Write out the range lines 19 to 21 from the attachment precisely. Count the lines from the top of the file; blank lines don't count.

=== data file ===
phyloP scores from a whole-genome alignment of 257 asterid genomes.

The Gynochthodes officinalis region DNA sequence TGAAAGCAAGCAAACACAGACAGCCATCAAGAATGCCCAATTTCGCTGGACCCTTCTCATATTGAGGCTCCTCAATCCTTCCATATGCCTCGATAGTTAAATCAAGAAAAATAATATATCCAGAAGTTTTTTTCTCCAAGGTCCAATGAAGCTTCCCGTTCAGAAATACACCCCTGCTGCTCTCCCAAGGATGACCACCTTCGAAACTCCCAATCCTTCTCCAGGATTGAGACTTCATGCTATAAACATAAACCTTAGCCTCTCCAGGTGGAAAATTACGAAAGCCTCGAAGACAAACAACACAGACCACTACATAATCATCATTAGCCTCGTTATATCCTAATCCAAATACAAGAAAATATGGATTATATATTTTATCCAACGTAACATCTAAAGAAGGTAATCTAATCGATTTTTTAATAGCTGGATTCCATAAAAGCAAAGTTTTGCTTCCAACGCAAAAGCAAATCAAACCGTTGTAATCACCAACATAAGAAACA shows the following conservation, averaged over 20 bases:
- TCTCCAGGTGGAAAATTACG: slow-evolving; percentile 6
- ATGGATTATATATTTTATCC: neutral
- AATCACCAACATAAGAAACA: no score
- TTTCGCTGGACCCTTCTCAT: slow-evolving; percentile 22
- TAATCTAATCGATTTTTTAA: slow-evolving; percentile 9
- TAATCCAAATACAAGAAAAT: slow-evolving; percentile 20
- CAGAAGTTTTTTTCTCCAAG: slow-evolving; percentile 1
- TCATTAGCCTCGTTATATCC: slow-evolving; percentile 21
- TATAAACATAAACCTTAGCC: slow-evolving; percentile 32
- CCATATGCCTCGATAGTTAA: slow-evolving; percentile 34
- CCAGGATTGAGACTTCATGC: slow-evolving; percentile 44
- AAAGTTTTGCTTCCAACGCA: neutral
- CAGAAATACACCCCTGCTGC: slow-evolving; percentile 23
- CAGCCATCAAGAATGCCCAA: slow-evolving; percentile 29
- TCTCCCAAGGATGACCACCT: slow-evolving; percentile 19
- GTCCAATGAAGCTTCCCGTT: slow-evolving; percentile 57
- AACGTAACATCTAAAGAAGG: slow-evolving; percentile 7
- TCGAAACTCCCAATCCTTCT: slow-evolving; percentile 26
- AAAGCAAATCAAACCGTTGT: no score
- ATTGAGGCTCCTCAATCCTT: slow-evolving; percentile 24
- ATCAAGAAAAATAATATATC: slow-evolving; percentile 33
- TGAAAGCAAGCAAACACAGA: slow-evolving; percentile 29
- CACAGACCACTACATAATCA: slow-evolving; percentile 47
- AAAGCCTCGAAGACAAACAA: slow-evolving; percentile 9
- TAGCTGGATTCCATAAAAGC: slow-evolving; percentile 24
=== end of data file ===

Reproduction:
- AACGTAACATCTAAAGAAGG: slow-evolving; percentile 7
- TCGAAACTCCCAATCCTTCT: slow-evolving; percentile 26
- AAAGCAAATCAAACCGTTGT: no score